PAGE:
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Sunday, February 28, 2010

Concert Review: Avett Brothers at House of Blues

Posted By on Sun, Feb 28, 2010 at 1:06 PM

Avett Brothers: We and love and them
  • Avett Brothers: We and love and them

When the Avett Brothers walked onstage at a sold-out House of Blues last night, they looked like a band that earned the honor. After spending the past five years nonstop touring with their brand of low-key alt-country and high-speed bluegrass, the North Carolina group (banjo player Scott Avett, guitarist Seth Avett, bassist Bob Crawford and cellist Joe Kwon) hit the jackpot last year with its major-label debut, I and Love and You.

The album’s songs are stronger, bolder and sturdier than anything they recorded before (thanks to Rick Rubin’s rock-hard production), and they sounded even more solid onstage when rubbing against some of the Avetts’ older compositions (which aren’t too shabby either).

Opening with “Salina” (from 2007’s Emotionalism), the band’s 90-minute set split the difference between the group’s acoustic songs (pretty much everything before I and Love and You) and the new record’s more rock-oriented cuts (where a drummer joined them onstage). Playing the country/Everyman purists (Scott sported both a cowboy hat on his head and a bandana in his pocket), they even covered Roger Miller’s “Where Have All the Average People Gone” early in their set.

But it’s the dynamic news songs — which incorporate piano and percussion into the banjo-acoustic-guitar-cello-standup-bass setup — that showed off the group’s grown-up sound. The Avetts played a half-dozen songs from I and Love and You, including highlights “The Perfect Space,” “Laundry Room” and “Head Full of Doubt/Road Full of Promise.”

Older favorites like “Please Pardon Yourself” and “Murder in the City” prompted audience singalongs, which the group clearly appreciated. (Too bad the chatty fratboys in the crowd couldn’t have given openers the Low Anthem the same respect; the band’s hushed sound was barely audible over the din.)

A few years ago, a little Avett Brothers went a long way. They are great musicians, put on a lively show, and have their hearts and intentions in the right place. But the banjo-fueled acoustic numbers come dangerously close to novelty after 30 minutes. With I and Love and You — which sounded just as spacious and persuasive onstage last night — they’ve set themselves up for a long and lovely career. —Michael Gallucci (follow me on Twitter @mgallucci)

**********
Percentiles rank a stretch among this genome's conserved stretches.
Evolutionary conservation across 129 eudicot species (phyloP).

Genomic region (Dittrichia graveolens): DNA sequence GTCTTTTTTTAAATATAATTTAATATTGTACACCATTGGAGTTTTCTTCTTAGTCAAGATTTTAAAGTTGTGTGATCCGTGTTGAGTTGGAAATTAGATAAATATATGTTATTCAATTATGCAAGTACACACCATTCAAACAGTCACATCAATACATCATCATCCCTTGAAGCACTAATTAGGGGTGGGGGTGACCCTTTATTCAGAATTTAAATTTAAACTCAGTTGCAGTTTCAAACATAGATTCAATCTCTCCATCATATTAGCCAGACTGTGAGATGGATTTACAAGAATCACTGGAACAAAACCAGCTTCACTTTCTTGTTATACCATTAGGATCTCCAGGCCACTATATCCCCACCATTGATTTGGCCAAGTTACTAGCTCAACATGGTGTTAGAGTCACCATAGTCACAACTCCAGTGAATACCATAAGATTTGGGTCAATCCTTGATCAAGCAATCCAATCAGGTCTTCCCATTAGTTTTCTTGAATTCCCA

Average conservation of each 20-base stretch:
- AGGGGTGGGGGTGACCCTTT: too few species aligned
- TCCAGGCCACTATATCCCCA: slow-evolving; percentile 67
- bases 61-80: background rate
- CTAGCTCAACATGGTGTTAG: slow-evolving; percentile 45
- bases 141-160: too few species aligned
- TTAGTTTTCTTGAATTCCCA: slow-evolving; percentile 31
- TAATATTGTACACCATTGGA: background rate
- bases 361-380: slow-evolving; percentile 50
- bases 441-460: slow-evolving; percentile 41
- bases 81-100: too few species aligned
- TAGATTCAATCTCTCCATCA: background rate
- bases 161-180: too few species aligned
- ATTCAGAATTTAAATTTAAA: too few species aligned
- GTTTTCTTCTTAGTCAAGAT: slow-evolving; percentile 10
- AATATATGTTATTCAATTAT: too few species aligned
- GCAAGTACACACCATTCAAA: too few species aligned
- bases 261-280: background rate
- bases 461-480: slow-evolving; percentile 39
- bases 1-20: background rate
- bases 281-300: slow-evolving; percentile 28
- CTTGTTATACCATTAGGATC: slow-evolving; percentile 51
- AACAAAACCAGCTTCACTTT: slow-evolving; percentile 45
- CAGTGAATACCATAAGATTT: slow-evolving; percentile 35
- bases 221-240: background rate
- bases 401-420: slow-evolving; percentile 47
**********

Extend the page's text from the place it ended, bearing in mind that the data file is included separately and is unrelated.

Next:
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Friday, February 26, 2010

What to Do Tonight: The Wonder Years

Posted By on Fri, Feb 26, 2010 at 8:23 AM

Philadelphia brings a few things to mind: cheese steak, the Liberty Bell, Ben Franklin and, maybe most importantly, Rocky Balboa. The image of Sylvester Stallone climbing the steps of Philadelphia’s art museum, while “Gonna Fly Now” blares in the background, will always be linked to the City of Brotherly Love. What does the Italian Stallion have to do with Philly pop-punkers the Wonder Years? Their second album, The Upsides, is the band’s attempt to fight youthful lethargy and existentialism. The five-member Wonder Years are underdogs battling the urge to revert to pop-punk tropes like heartbreak, alienation and depression. Singer Dan Campbell continually declares that he isn’t all mopey, while his bandmates pound out intricate, breakdown-packed songs that sound ready to explode at any moment. It’s a melodic, smile-laden take on pop-punk that can brighten up even a gloomy Cleveland winter. The Wonder Years play the Pirate’s Cove (2045 East 21st St., 216.776.9999, peabodys.com), with Therefore I Am and Man Overboard opening at 6:30 p.m. Tickets: $10. — Matt Whelihan

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What to Do Tonight: Wussy

Posted By on Fri, Feb 26, 2010 at 7:17 AM

The musical partnership between Chuck Cleaver and Lisa Walker has grown stronger over the three terrific albums their band Wussy has released. Their most recent, an eponymously titled record that came out last year, stands as their most complete album. It’s the apex of Cleaver and Walker’s individual formidable songwriting talents, which have been culled into a singular, irrefutable energy. Almost four years into things, Walker and Cleaver have solidified a position that reveals their status as another pair of exceptional guy/girl, boyfriend/girlfriend, husband/wife songwriters and performers that seems to constantly deal in the margins of its relationship. Think Dolly Parton and Porter Wagoner, Gram Parsons and Emmylou Harris, Lindsey Buckingham and Stevie Nicks, and Richard and Linda Thompson. Yet Walker and Cleaver don’t necessarily see it that way. If Wussy were an autobiographical record, God bless the poor souls whose story it is. Things are amiss in these songs. There’s guilt. There’s suspicion. Trust is quickly dissolving and dissipating. And then, in their starkest moments, there’s resignation. The songs are so earnest, so powerfully written and so well-executed that they can’t possibly exist outside of the reality of Cleaver’s and Walker’s romantic relationship. They simply cut too deep and too close to the bone. There’s too much honesty in the record to not be the literal diary of the couple’s connection. Wussy play the Beachland Tavern (15711 Waterloo Rd., 216.383.1124, beachlandballroom.comKurt Hernon